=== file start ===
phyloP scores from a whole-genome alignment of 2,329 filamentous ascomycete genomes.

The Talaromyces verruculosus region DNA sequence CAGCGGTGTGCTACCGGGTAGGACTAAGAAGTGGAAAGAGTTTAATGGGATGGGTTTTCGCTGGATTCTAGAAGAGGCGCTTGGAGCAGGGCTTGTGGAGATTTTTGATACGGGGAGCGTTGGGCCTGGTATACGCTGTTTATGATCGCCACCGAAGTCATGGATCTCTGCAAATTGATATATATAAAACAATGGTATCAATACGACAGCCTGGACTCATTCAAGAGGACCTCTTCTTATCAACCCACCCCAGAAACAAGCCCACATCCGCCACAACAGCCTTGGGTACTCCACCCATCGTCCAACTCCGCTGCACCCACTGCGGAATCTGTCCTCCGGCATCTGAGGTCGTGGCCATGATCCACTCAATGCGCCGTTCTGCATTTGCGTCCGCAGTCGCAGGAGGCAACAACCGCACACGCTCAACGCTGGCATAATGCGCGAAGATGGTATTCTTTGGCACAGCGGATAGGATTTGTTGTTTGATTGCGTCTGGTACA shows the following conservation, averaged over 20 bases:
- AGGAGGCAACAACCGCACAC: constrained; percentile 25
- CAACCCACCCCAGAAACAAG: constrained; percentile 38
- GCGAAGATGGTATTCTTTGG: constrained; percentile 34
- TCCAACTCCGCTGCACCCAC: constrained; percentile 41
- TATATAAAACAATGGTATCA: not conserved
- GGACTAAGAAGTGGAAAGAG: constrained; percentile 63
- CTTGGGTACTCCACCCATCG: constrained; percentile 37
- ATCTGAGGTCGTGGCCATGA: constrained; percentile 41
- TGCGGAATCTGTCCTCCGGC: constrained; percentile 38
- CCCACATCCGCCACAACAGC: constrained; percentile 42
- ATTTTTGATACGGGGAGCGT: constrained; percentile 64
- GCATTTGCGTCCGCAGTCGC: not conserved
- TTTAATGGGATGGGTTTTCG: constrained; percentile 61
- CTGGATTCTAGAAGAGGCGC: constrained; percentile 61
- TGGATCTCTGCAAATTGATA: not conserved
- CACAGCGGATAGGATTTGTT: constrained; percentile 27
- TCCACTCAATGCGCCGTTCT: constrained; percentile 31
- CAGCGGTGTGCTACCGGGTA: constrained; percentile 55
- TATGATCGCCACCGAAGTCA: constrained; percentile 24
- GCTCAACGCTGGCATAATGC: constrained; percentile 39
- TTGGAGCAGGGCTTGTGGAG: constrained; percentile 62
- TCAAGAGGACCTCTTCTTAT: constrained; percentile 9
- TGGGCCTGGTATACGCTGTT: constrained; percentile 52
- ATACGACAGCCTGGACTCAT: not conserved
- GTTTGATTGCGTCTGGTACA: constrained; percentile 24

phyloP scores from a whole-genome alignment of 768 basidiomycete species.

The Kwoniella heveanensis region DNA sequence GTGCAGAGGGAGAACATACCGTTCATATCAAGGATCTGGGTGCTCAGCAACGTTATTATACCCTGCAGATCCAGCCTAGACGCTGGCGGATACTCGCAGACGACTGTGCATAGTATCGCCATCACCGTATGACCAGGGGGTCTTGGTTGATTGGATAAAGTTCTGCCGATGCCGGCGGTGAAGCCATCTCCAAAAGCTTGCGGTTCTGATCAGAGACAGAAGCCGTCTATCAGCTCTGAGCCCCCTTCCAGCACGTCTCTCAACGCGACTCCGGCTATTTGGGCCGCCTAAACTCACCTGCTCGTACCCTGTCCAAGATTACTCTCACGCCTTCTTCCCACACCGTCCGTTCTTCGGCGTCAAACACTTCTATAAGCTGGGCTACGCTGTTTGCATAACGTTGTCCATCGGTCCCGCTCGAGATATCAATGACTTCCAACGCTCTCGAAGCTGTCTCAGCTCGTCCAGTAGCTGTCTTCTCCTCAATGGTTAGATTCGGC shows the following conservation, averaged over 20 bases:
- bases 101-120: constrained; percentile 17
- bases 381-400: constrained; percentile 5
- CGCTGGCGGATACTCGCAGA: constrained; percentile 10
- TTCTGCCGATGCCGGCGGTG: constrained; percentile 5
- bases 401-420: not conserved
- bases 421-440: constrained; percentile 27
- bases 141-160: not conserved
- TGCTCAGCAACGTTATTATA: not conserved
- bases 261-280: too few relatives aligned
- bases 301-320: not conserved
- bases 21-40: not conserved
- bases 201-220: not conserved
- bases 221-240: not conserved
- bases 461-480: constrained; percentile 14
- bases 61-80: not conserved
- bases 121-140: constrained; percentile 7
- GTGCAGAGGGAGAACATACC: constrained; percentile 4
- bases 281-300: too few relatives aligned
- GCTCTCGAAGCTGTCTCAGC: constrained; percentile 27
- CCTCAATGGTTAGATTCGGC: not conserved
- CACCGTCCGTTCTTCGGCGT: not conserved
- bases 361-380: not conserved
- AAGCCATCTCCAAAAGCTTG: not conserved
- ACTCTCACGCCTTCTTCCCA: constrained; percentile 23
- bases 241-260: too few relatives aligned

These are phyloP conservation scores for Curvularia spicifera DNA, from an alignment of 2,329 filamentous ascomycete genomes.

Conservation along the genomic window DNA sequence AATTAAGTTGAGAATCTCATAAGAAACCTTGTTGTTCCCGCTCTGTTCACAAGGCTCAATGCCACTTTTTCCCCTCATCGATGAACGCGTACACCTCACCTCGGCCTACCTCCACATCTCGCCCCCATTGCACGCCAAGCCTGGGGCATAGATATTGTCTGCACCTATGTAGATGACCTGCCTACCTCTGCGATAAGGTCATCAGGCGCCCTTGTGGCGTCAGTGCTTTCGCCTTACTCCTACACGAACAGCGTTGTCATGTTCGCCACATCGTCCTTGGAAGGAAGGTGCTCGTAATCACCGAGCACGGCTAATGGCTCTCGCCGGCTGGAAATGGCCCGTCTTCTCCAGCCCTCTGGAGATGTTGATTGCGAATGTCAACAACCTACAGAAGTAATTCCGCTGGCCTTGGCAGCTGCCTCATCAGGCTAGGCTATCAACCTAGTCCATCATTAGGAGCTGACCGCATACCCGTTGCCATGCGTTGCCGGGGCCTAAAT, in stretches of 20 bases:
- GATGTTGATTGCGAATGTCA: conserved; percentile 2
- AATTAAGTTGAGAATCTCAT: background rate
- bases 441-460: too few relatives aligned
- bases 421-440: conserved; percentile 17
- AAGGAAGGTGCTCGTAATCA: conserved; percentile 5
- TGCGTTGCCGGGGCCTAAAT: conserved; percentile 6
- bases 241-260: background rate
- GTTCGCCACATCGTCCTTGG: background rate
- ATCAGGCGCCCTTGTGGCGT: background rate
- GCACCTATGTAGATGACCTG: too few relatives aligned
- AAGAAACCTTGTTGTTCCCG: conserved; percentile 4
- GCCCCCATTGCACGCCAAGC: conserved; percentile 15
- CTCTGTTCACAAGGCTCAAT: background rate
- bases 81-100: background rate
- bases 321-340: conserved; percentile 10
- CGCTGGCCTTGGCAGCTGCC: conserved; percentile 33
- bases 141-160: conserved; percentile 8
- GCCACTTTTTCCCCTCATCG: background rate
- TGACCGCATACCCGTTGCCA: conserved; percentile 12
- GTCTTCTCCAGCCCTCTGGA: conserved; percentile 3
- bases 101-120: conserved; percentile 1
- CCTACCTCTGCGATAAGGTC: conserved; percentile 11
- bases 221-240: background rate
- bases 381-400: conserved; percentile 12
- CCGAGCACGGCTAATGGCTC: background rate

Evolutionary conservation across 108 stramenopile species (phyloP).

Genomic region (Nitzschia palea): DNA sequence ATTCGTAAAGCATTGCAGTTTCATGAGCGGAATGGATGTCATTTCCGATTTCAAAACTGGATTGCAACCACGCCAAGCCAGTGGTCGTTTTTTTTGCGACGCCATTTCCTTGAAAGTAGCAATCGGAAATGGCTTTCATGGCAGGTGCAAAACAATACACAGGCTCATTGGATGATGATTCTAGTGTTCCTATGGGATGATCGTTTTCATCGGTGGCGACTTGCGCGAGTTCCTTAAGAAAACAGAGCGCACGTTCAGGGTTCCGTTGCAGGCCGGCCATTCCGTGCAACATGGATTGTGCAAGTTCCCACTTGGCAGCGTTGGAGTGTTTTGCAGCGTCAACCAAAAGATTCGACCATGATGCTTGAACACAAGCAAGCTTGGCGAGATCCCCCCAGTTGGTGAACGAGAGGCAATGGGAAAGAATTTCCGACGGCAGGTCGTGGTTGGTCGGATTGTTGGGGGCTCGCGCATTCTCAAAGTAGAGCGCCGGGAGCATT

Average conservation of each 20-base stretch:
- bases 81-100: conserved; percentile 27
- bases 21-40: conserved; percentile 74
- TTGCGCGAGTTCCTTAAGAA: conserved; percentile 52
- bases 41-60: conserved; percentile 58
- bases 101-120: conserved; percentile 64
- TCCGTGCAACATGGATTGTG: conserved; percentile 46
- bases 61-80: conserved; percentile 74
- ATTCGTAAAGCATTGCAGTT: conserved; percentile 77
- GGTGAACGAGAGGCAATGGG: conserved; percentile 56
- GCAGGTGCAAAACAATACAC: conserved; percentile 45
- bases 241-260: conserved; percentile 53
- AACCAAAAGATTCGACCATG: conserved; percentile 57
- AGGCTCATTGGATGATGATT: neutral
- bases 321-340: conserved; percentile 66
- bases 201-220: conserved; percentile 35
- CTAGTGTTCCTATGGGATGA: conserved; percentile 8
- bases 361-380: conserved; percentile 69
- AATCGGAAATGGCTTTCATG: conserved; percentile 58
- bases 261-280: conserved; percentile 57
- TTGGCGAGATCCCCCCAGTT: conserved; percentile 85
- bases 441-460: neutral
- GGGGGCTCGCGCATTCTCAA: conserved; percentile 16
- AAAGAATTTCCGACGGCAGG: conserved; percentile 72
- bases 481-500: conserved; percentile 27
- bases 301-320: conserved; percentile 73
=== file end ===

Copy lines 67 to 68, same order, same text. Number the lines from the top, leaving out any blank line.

- AAGAAACCTTGTTGTTCCCG: conserved; percentile 4
- GCCCCCATTGCACGCCAAGC: conserved; percentile 15